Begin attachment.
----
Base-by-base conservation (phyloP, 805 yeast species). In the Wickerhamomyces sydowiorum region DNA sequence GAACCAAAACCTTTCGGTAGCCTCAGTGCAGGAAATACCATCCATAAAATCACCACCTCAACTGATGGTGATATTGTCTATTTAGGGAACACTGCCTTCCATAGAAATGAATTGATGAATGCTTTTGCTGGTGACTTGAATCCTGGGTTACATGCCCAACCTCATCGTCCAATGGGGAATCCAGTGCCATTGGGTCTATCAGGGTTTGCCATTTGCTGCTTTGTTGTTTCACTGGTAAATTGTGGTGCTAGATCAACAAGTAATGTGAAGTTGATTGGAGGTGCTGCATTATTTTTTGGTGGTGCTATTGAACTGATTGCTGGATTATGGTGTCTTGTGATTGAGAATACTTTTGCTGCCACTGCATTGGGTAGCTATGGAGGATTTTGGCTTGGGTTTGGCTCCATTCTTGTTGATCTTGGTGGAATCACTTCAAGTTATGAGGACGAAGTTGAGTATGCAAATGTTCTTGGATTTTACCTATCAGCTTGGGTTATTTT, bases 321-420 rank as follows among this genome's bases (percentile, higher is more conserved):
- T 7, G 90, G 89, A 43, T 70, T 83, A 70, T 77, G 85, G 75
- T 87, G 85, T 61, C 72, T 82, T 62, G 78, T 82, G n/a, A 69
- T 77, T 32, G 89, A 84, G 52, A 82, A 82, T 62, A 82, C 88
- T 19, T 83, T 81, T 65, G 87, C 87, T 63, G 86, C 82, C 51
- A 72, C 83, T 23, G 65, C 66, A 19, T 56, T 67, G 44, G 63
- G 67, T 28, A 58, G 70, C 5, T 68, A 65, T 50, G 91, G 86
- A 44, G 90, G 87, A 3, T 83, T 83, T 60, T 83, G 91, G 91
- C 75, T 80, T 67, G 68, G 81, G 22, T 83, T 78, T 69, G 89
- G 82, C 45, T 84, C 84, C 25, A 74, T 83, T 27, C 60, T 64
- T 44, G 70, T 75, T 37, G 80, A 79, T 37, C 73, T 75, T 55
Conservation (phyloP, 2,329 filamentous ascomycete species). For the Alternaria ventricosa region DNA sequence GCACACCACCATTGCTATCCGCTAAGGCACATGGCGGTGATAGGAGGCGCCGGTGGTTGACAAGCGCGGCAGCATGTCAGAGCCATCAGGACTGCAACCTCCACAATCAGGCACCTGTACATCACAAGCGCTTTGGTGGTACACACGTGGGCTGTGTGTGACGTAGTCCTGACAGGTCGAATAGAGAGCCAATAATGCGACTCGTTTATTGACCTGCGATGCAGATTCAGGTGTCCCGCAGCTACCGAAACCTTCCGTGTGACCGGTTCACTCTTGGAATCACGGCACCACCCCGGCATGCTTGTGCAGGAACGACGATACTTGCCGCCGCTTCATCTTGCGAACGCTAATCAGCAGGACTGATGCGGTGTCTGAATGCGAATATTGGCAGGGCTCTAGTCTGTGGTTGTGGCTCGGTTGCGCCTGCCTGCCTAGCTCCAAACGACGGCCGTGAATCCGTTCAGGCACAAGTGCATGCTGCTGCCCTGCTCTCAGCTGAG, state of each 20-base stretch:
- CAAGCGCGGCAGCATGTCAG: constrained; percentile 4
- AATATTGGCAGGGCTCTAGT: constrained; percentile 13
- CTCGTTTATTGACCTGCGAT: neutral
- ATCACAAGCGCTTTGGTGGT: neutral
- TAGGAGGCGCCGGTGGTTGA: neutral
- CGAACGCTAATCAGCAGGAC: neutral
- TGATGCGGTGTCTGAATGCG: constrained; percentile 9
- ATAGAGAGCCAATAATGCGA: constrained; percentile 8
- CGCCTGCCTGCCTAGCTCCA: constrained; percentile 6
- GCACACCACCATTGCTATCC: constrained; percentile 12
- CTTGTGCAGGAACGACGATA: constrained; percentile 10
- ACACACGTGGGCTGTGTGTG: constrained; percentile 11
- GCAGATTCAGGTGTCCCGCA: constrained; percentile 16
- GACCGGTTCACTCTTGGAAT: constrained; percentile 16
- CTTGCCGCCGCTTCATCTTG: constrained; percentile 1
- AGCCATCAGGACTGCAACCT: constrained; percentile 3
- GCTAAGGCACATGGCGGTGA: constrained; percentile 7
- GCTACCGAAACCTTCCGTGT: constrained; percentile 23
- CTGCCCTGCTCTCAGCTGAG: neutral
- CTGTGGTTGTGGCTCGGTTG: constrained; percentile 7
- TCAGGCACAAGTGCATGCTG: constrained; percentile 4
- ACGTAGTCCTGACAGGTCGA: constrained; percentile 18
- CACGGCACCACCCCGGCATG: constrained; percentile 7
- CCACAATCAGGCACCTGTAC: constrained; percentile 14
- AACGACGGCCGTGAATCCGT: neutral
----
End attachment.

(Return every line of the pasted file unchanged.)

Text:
Base-by-base conservation (phyloP, 805 yeast species). In the Wickerhamomyces sydowiorum region DNA sequence GAACCAAAACCTTTCGGTAGCCTCAGTGCAGGAAATACCATCCATAAAATCACCACCTCAACTGATGGTGATATTGTCTATTTAGGGAACACTGCCTTCCATAGAAATGAATTGATGAATGCTTTTGCTGGTGACTTGAATCCTGGGTTACATGCCCAACCTCATCGTCCAATGGGGAATCCAGTGCCATTGGGTCTATCAGGGTTTGCCATTTGCTGCTTTGTTGTTTCACTGGTAAATTGTGGTGCTAGATCAACAAGTAATGTGAAGTTGATTGGAGGTGCTGCATTATTTTTTGGTGGTGCTATTGAACTGATTGCTGGATTATGGTGTCTTGTGATTGAGAATACTTTTGCTGCCACTGCATTGGGTAGCTATGGAGGATTTTGGCTTGGGTTTGGCTCCATTCTTGTTGATCTTGGTGGAATCACTTCAAGTTATGAGGACGAAGTTGAGTATGCAAATGTTCTTGGATTTTACCTATCAGCTTGGGTTATTTT, bases 321-420 rank as follows among this genome's bases (percentile, higher is more conserved):
- T 7, G 90, G 89, A 43, T 70, T 83, A 70, T 77, G 85, G 75
- T 87, G 85, T 61, C 72, T 82, T 62, G 78, T 82, G n/a, A 69
- T 77, T 32, G 89, A 84, G 52, A 82, A 82, T 62, A 82, C 88
- T 19, T 83, T 81, T 65, G 87, C 87, T 63, G 86, C 82, C 51
- A 72, C 83, T 23, G 65, C 66, A 19, T 56, T 67, G 44, G 63
- G 67, T 28, A 58, G 70, C 5, T 68, A 65, T 50, G 91, G 86
- A 44, G 90, G 87, A 3, T 83, T 83, T 60, T 83, G 91, G 91
- C 75, T 80, T 67, G 68, G 81, G 22, T 83, T 78, T 69, G 89
- G 82, C 45, T 84, C 84, C 25, A 74, T 83, T 27, C 60, T 64
- T 44, G 70, T 75, T 37, G 80, A 79, T 37, C 73, T 75, T 55
Conservation (phyloP, 2,329 filamentous ascomycete species). For the Alternaria ventricosa region DNA sequence GCACACCACCATTGCTATCCGCTAAGGCACATGGCGGTGATAGGAGGCGCCGGTGGTTGACAAGCGCGGCAGCATGTCAGAGCCATCAGGACTGCAACCTCCACAATCAGGCACCTGTACATCACAAGCGCTTTGGTGGTACACACGTGGGCTGTGTGTGACGTAGTCCTGACAGGTCGAATAGAGAGCCAATAATGCGACTCGTTTATTGACCTGCGATGCAGATTCAGGTGTCCCGCAGCTACCGAAACCTTCCGTGTGACCGGTTCACTCTTGGAATCACGGCACCACCCCGGCATGCTTGTGCAGGAACGACGATACTTGCCGCCGCTTCATCTTGCGAACGCTAATCAGCAGGACTGATGCGGTGTCTGAATGCGAATATTGGCAGGGCTCTAGTCTGTGGTTGTGGCTCGGTTGCGCCTGCCTGCCTAGCTCCAAACGACGGCCGTGAATCCGTTCAGGCACAAGTGCATGCTGCTGCCCTGCTCTCAGCTGAG, state of each 20-base stretch:
- CAAGCGCGGCAGCATGTCAG: constrained; percentile 4
- AATATTGGCAGGGCTCTAGT: constrained; percentile 13
- CTCGTTTATTGACCTGCGAT: neutral
- ATCACAAGCGCTTTGGTGGT: neutral
- TAGGAGGCGCCGGTGGTTGA: neutral
- CGAACGCTAATCAGCAGGAC: neutral
- TGATGCGGTGTCTGAATGCG: constrained; percentile 9
- ATAGAGAGCCAATAATGCGA: constrained; percentile 8
- CGCCTGCCTGCCTAGCTCCA: constrained; percentile 6
- GCACACCACCATTGCTATCC: constrained; percentile 12
- CTTGTGCAGGAACGACGATA: constrained; percentile 10
- ACACACGTGGGCTGTGTGTG: constrained; percentile 11
- GCAGATTCAGGTGTCCCGCA: constrained; percentile 16
- GACCGGTTCACTCTTGGAAT: constrained; percentile 16
- CTTGCCGCCGCTTCATCTTG: constrained; percentile 1
- AGCCATCAGGACTGCAACCT: constrained; percentile 3
- GCTAAGGCACATGGCGGTGA: constrained; percentile 7
- GCTACCGAAACCTTCCGTGT: constrained; percentile 23
- CTGCCCTGCTCTCAGCTGAG: neutral
- CTGTGGTTGTGGCTCGGTTG: constrained; percentile 7
- TCAGGCACAAGTGCATGCTG: constrained; percentile 4
- ACGTAGTCCTGACAGGTCGA: constrained; percentile 18
- CACGGCACCACCCCGGCATG: constrained; percentile 7
- CCACAATCAGGCACCTGTAC: constrained; percentile 14
- AACGACGGCCGTGAATCCGT: neutral